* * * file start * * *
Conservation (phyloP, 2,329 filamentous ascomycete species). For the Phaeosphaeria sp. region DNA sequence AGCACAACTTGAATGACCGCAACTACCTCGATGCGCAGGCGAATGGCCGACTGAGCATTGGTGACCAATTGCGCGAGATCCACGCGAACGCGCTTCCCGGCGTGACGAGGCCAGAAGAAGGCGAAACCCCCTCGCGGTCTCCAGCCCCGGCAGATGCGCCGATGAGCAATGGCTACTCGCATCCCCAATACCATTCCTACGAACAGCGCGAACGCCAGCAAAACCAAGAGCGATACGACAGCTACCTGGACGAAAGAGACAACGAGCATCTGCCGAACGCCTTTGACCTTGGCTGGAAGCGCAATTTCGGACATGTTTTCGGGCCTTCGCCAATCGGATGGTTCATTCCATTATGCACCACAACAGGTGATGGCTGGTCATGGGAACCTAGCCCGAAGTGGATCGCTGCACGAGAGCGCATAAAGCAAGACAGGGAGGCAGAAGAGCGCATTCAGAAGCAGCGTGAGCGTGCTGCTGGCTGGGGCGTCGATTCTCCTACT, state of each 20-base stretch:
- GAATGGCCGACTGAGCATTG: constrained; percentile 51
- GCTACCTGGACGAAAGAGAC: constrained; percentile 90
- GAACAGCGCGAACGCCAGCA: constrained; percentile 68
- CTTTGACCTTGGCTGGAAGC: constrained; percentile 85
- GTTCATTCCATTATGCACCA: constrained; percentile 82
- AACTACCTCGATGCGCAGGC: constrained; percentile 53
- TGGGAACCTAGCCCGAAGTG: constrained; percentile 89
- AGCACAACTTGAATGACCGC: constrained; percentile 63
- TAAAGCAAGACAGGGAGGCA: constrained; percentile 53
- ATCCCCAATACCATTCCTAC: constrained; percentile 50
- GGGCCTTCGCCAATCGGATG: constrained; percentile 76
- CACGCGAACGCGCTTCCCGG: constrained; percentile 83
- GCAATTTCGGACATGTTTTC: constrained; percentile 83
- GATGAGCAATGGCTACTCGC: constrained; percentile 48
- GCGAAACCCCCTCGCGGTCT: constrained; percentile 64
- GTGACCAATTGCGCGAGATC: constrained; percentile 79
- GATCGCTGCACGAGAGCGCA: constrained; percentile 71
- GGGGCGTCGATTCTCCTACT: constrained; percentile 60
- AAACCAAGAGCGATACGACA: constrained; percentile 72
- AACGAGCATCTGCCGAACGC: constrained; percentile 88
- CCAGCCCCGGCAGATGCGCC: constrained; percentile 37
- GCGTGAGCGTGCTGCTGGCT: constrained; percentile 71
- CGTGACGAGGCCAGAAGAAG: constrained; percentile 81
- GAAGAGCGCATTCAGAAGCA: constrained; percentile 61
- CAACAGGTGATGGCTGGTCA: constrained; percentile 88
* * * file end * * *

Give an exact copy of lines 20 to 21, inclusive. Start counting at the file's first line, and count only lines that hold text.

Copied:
- AAACCAAGAGCGATACGACA: constrained; percentile 72
- AACGAGCATCTGCCGAACGC: constrained; percentile 88